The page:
• On 1/1/2015, a client advises you that you might have made an error on a project from 2012, but you do not advise your insurer, as it is verbal advice only.
  • On 1/1/2017, you receive a letter from a legal firm asking for damages for this alleged error.

Outcome: You have no cover as the claim needed to be reported to Insurance Company A during the 2014-2015 insurance year when you were initially informed. Insurance Company B would say that you needed to notify Insurance Company A, and Insurance Company A would say the policy has expired. The retroactive date is immaterial, as you were aware of a potential claim, but did not report it.

As long as relevant insurers are immediately notified of claims or potential claims, and new insurers are properly informed of retroactive dates, cover lasts as long as the policy is current. When the policy ends and premiums are no longer being paid, cover also ends – unless the engineer elects to have run-off cover.

What is run-off cover?

Several years ago, Schnabel spoke with an ex-client who had retired from engineering three years earlier. Sadly, this engineer found himself having to cut his retirement short, returning to work in order to fund a $60,000 damages claim against him. This claim came from a job he had completed five years earlier.

Schnabel had strongly recommended run-off cover to the client before his retirement, but the client had decided against it. Run-off cover would have provided protection for up to ten years after retirement, despite the fact that he was no longer paying a PI insurance premium.

Note: there is a charge for run-off cover, however compared to PI insurance, it comes at a significantly discounted rate. A key determinant in the cost of run-off cover is the length of time for which cover is required.

Run-off cover is an excellent idea for retiring engineers, or for those selling a business, to continue their cover while they are no longer trading.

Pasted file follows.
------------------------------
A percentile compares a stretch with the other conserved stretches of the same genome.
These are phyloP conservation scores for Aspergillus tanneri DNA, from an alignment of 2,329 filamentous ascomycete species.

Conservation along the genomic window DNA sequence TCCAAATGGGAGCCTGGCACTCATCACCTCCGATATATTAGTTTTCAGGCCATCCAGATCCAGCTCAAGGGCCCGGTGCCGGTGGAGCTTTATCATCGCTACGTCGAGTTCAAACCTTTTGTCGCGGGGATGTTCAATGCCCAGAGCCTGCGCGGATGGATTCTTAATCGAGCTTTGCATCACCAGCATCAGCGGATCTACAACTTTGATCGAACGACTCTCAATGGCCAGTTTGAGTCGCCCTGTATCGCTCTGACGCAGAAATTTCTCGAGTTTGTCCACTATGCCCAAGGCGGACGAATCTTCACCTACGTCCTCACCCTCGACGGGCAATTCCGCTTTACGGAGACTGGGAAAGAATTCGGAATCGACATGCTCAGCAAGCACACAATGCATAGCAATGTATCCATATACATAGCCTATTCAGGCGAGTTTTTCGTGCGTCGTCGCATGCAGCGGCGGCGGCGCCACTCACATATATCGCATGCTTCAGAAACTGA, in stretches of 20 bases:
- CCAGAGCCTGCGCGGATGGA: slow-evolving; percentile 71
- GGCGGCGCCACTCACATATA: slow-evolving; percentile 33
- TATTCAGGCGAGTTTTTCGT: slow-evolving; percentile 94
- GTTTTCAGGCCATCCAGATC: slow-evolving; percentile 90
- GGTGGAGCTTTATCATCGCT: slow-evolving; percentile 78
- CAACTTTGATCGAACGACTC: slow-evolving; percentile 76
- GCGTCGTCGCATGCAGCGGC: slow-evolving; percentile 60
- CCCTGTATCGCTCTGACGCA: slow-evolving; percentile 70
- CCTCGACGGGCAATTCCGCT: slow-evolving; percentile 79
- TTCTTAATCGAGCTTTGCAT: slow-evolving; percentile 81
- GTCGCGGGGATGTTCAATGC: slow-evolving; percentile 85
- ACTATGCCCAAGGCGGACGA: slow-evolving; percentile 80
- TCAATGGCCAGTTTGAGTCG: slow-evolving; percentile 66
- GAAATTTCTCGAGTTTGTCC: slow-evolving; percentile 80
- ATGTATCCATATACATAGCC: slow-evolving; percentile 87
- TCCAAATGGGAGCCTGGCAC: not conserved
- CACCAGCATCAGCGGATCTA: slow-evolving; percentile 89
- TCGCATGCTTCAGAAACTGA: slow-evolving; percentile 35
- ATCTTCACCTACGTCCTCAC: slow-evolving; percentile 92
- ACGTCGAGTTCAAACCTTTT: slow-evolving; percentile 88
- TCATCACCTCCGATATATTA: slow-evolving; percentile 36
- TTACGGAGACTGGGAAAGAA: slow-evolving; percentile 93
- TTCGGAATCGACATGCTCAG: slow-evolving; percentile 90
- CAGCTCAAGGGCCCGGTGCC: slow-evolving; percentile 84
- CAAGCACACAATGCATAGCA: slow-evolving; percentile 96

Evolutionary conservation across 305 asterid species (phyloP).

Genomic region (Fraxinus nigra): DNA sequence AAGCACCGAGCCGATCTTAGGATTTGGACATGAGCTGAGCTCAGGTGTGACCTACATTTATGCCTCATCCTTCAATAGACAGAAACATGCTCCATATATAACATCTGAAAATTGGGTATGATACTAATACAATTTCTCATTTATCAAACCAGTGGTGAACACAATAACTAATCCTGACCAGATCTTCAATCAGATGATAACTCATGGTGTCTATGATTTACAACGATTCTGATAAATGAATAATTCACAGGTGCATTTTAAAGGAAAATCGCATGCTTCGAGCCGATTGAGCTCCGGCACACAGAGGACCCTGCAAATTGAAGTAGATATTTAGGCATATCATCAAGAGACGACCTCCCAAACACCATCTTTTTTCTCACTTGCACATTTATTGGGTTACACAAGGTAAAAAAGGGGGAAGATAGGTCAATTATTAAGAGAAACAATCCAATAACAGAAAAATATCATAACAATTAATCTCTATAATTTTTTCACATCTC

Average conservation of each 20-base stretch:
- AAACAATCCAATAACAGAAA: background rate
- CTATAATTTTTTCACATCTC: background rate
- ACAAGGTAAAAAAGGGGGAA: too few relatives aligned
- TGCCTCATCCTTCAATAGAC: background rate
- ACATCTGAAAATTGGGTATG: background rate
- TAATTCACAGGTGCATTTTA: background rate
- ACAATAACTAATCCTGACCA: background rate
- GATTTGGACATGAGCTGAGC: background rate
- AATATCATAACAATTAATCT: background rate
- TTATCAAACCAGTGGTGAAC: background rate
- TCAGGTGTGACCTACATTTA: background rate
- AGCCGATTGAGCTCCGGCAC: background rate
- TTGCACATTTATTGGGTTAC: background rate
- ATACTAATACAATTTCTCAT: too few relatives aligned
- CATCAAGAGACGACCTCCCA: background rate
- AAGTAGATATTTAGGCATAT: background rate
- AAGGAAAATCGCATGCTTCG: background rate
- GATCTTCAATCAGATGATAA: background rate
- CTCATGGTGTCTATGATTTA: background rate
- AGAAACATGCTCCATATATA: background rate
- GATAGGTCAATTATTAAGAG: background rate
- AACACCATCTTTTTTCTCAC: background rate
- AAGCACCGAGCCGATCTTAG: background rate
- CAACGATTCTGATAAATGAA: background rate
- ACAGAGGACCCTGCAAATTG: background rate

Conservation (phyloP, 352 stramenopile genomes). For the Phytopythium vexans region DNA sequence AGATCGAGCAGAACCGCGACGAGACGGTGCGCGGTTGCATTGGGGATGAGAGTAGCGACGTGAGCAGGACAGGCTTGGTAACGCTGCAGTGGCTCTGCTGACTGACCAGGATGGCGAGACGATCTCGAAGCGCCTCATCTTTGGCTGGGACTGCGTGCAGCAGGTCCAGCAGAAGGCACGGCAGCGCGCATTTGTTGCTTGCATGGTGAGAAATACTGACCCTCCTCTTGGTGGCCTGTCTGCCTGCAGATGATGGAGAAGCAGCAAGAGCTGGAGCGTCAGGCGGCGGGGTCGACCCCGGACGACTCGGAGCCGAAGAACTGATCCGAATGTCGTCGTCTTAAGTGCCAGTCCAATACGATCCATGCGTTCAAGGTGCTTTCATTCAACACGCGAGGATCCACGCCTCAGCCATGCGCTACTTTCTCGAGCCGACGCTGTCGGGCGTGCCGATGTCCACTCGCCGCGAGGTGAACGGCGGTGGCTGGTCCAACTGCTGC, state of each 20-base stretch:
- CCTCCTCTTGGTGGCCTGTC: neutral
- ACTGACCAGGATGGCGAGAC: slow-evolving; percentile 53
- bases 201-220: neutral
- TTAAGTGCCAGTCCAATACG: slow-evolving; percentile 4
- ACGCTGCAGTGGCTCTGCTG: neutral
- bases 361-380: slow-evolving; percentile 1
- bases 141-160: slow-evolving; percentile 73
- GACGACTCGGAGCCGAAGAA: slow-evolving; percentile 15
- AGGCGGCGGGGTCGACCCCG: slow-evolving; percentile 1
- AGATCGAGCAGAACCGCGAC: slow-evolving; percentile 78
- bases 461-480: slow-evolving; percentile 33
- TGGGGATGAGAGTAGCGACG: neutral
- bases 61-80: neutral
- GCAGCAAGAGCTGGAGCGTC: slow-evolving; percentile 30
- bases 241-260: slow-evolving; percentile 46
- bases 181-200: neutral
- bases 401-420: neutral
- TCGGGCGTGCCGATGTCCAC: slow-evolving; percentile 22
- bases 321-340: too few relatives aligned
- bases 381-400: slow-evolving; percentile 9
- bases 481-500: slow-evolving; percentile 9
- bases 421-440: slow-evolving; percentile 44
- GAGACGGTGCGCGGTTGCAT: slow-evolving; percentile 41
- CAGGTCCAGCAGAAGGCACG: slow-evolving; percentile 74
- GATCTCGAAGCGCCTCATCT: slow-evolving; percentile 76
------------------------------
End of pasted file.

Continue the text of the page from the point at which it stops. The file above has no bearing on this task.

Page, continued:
“It stops pieces of work from the past coming back to haunt you,” Schnabel said.

“This type of policy is usually taken out for a number of years, often for seven or ten years, depending on your perceived risk of an error coming back to bite you.”

Policy wording for engineers

EngInsure has been advising engineers on policy wordings since the business was first launched. There are tailored PI policies for most industries and professions, so an engineer seeking insurance will naturally begin with a policy that applies to their situation. Policies can be further customised according to the individual’s risk profile.

“It’s important to look at exclusions and endorsements – what is covered and what is not,” Schnabel said.

“Some of these are negotiable and some are must-haves. An insurance broker can help clients interpret these exclusions and endorsements. It is our role to aid their understanding on the effect that each of these could have on their business, making tailored recommendations accordingly.

“It’s also important to understand that there’s little to stop anyone from suing you, even if it’s frivolous. Often, we receive PI claims that end up with zero dollars being paid to the claimant. However, to get to that zero-dollar agreement, we can see around $50,000 in legal defence costs paid by the insurer to lawyers. If you don’t have PI insurance, those legal defence costs, and any damages ordered payable, are all up to you.”

For further information about securing Professional Indemnity Insurance for you or your business, contact a member of the EngInsure Insurance & Risk Services team on 1300 854 251 or visit www.enginsure.com.au

This article is not intended to be personal advice and you should not rely on it as a substitute for any form of personal advice. Please contact Whitbread Associates Pty Ltd ABN 69 005 490 228 License Number: 229092 trading as EngInsure Insurance & Risk Services for further information or refer to our website.